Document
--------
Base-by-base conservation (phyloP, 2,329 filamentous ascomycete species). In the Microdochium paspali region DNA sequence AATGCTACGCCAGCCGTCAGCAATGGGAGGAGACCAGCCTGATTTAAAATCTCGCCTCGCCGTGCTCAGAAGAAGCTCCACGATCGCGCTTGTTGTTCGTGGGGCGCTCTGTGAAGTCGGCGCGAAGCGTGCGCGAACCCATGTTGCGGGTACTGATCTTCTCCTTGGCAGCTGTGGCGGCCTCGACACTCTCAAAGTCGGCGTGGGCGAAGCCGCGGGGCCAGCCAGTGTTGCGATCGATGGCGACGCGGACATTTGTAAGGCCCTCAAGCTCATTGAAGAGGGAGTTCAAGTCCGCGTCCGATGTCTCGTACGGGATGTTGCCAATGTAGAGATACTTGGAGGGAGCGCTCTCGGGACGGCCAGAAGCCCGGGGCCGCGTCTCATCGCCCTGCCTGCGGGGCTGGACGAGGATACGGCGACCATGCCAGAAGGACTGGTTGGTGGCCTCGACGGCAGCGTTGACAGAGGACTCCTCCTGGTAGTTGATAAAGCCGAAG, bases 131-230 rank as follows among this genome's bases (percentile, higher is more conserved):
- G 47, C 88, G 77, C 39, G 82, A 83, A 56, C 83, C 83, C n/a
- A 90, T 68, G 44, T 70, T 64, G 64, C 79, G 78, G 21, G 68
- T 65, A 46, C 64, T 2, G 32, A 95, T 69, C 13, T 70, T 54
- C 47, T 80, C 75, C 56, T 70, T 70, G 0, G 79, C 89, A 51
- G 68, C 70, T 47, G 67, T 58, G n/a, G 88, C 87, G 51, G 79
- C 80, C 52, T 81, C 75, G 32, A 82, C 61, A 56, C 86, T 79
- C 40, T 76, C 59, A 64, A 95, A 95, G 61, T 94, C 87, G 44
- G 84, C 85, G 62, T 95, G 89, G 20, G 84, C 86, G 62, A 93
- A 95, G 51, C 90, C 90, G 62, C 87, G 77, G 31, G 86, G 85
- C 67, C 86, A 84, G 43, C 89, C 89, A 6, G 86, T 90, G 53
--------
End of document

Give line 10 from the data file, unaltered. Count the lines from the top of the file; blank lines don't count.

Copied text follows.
- A 95, G 51, C 90, C 90, G 62, C 87, G 77, G 31, G 86, G 85